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PostPosted: Sat Jun 10, 2006 6:15 am 
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I am curently doing about 30 repetitions for each excercise. When working my shoulders, bipeps or triceps I usually lift dumbbells of 6kg and am thinking of progressively raising it to 16kg.

Is this wrong? I feel the fatigue when getting around the 25th rep then I try to push it to 30.


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PostPosted: Sat Jun 10, 2006 8:34 am 
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Depends on your goals, but in most cases, it's way too high. It's definately endurance oriented. Look through this site in the Weight training section, and it will explain the differences in rep ranges. In a nutshell, most beginning trainees start out in the 8-15 rep range, being able to do 8 reps, but not more than 15, working progressively to 15, then adding weight and starting over again with 8 reps, and so on.
Tim


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PostPosted: Sat Jun 10, 2006 8:35 am 
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if you can do 30 reps you are going far too light
the optimal rep range depends on your goals
3-6...strength
8-12..muscle
12-15..weight loss


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PostPosted: Sun Jun 11, 2006 4:05 am 
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What about exercises which don't imply weights, for example push-ups, squats or abdominal exercises, is it safe to go beyond 15 reps ?


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PostPosted: Sun Jun 11, 2006 6:25 am 
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for muscle building i would try to find something for added resistance

we have 2 different types of muscle fibers-fast twitch and slow twitch...i cant remember which do what ,but the reason i mentioned it is because high reps are endurance training not srength....look at marathon runners they are very skinny and flat, now look at sprinters they are very lean
i know that resistance training and runner are two diiferenr things but that the correlation between the two in this case is pertinent.

like tim said check this whole site out
this whole web page is packed with an amazing wealth of information that i have found to be the only TRUE body building site on the web.....


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PostPosted: Sun Jun 11, 2006 9:37 am 
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Eduard wrote:
What about exercises which don't imply weights, for example push-ups, squats or abdominal exercises, is it safe to go beyond 15 reps ?


You can accomplish alot simply by purchasing 1 weight plate, like say 25 lbs. Have someone put the plate on your back for your pushups, or you could do it yourself but its just a little more difficult...can be done with some manuervering though. For squats hold the plate overhead, if thats to easy do the squatting one leg at a time. You could also do wall squats with it, clutch it to your chest and sit against a wall like theres an imaginary chair there. Have your upper legs parrallel to the floor to start with, and hold that position for as long as you can. Trust me, it can be incredibly grueling towards the end! When you can do it for a minute, sit down to a lower position or do it with one leg at a time. Abdominals you do weighted crunches.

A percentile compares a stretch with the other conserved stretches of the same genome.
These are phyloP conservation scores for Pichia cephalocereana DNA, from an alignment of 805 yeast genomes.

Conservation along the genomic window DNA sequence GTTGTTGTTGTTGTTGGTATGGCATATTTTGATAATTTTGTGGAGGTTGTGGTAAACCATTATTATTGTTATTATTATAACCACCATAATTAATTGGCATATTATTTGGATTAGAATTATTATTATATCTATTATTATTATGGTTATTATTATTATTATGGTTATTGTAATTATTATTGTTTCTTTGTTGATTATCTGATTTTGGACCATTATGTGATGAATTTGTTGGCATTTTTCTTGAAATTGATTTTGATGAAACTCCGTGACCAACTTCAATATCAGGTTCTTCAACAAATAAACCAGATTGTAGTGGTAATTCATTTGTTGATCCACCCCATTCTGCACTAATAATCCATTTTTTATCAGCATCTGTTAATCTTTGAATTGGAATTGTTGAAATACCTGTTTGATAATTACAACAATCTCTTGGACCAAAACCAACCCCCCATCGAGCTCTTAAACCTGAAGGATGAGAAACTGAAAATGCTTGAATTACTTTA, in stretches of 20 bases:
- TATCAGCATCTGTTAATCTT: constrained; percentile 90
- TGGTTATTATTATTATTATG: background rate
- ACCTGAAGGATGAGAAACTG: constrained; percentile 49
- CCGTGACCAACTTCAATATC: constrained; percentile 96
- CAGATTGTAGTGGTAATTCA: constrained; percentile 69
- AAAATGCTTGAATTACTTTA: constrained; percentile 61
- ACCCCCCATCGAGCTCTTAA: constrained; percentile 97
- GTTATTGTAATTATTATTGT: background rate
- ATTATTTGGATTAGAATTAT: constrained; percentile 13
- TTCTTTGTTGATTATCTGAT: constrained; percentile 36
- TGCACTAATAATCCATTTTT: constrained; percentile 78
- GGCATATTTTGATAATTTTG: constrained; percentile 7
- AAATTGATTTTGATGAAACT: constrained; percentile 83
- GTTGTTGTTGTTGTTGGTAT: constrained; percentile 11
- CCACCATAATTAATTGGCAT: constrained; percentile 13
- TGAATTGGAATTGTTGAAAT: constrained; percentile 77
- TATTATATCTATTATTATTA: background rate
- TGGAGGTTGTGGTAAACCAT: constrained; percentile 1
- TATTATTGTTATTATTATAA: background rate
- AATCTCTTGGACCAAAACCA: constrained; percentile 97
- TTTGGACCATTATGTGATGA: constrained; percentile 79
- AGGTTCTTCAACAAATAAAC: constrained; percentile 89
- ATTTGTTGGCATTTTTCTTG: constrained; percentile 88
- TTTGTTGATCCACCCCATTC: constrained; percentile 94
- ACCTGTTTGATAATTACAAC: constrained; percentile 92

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PostPosted: Sun Jun 11, 2006 11:56 am 
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I find it a bit difficult to fully understand why somewhere around 30 reps would be a bit too much. I have searched through all the articles from this site and haven't found the exact answer for my question.

I perhaps should have mentioned before but I am not looking for high-performance body building but rather something like conditioning myself and keeping myself fit and healthy. I also want to put a lot of emphasis on flexibility.

I have practiced for a couple of months qwan-ki-do, a sort of martial art, for this goal I've just mentioned. I was very pleased with their fitness program, but I quit because I wasn't keen on wasting almost 1.5 hours (from the 3) with technical abilites, I just wanted the fitness part.

This being said, I remember doing for example around 100 pushups and also about 100 exercises in total for the abs, all in one set and with pretty good results to my physical condition (both muscle development, flexibility and the fact that I was feeling really fit). That's why I am a bit confused now that it is actually considered not the best thing to do over 15 reps.

Could you help, please.


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PostPosted: Sun Jun 11, 2006 12:20 pm 
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The point of lifting weights is to inrease mass, increase strength, or increase coordination with weight.

Doing 30 reps means you are not using enough weight to do any of the above. You really can not build muscle doing that many reps.

All of the benefits of weightlifting are from the use of heavy weights that progressively overload muscles and cause growth.

For someone with your goals, I suggest doing 2-3 sets of 10-15 reps with a weight that is very challenging on the last couple reps.


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